Continuous Interruptions

How many times do you get interrupted in an hour’s time during the work day?  Take out a piece of paper and pencil and keep a tick sheet for an hour counting every time that you are interrupted.  Some of those interruptions will come directly from people walking in to your area or office.  But chances are, a lot of those interruptions come from technology (e.g. email, phone calls, texts, notifications).  Technology is not a bad thing.  Technology can make our lives easier to achieve great things.  But it can also make it harder to achieve great things.  Let’s say that you get interrupted 10 times in an hour.  It might take you 1-2 minutes to get back on track even if you ignore or dismiss the interruption.  That is 10-20 minutes that you have lost.

Interruptions can make it very difficult to focus and think deeply.  If you have scheduled time in your busy day to work on a project of some type, be sure to remove distractions and turn off the dings, pings, and rings that will derail your thinking.  You might even consider putting a “do not disturb” sign on your door.  Blocking out distractions will increase your focus and produce better quality results.  You will also find that you will accomplish the task/project quicker than if you start and stop and start again when distractions interfere.  Now, how are you going to spend that extra 10-20 minutes that you have?

Contributed by Todd Musig, Productivity Practice, FranklinCovey

My Success Story – Wow!

Wow! What a difference!  I had no idea how email controlled me.  Now, I control it by setting time to review it.  I removed all notifications in Microsoft Outlook that would distract me or tempt to look at my email.  This task alone has saved me time.  Talking with my supervisor about Q2 helped him see what interruptions were vying for my time.  He is aware and on-board with getting interruptions in control.  Thanks for this course!!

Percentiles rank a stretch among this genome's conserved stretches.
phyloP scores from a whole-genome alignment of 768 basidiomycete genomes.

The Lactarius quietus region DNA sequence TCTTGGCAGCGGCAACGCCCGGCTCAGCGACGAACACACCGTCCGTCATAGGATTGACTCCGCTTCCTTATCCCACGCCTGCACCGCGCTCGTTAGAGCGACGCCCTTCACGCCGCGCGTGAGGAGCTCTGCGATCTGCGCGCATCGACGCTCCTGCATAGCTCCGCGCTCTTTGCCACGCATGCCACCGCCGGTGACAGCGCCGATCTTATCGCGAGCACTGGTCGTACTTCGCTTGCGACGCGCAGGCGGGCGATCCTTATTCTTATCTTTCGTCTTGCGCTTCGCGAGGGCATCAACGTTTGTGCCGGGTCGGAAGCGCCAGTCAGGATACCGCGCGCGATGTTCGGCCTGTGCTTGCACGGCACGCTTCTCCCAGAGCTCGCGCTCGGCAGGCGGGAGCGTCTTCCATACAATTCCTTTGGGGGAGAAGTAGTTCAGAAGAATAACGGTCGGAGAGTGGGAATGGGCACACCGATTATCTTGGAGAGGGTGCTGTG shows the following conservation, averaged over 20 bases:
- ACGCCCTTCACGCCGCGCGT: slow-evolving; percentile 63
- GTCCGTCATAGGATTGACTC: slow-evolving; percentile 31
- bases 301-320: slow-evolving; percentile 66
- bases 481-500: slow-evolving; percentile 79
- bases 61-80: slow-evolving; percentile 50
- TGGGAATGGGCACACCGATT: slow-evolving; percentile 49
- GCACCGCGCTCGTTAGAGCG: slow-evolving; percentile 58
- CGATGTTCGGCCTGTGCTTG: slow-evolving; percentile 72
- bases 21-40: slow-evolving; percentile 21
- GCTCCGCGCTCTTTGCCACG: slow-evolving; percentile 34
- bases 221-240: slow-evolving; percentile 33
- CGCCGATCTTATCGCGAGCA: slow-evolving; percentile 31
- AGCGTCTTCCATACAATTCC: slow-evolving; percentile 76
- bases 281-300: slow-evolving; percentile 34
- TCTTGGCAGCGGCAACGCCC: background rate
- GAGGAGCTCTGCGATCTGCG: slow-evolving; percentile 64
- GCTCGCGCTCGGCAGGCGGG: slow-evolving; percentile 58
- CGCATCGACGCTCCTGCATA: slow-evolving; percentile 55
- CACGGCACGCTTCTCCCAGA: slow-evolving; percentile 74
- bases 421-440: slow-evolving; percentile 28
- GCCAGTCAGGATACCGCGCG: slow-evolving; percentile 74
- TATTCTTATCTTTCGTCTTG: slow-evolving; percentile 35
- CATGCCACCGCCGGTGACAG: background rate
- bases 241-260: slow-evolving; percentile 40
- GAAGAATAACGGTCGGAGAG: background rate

Contributed by a 5 Choices to Extraordinary Productivity participant

Multi-tasking is not quality accomplishment! But there is hope!

In this NY Times article, continued research and results around the detrimental impacts of distractions and constant interruptions.  The GOOD NEWS is the research is clear that we are able to do something about it, but re-training our brain!!!!

http://www.nytimes.com/2013/05/05/opinion/sunday/a-focus-on-distraction.html?_r=0

Am I causing someone else’s Quadrant 1’s & 3’s????

Being productive means being “intentional” and very self aware…And so, I need to examine my own motives and behaviors to stop putting other people into Quadrant 1 & 3.  Am I creating and holding an unproductive meeting?  Am I asking for people to do things “right now”, when I may not need a report or project for a couple of weeks out?  Am I waiting until the last moment to delegate or to even ask a peer for help?  Am I the one stepping into someones office or texting and saying, “Do you have 30 seconds”?  which of course can turn into 30 minutes? 

The more I become aware of (or admit) my tendency to “quad 1 or 3” others, and then THINK before acting, the more I can change my behavior and think about how NOT to throw others into an unhealthy and sometimes useless state of urgency.  If each of us takes “accountability” of thinking through the Time Matrix framework and how it effects each other, the more a team or family gel and then can move towards real, high quality accomplishment of what is really important.

Contributed by Kory Kogon, FranklinCovey Global Productivity Practice Leader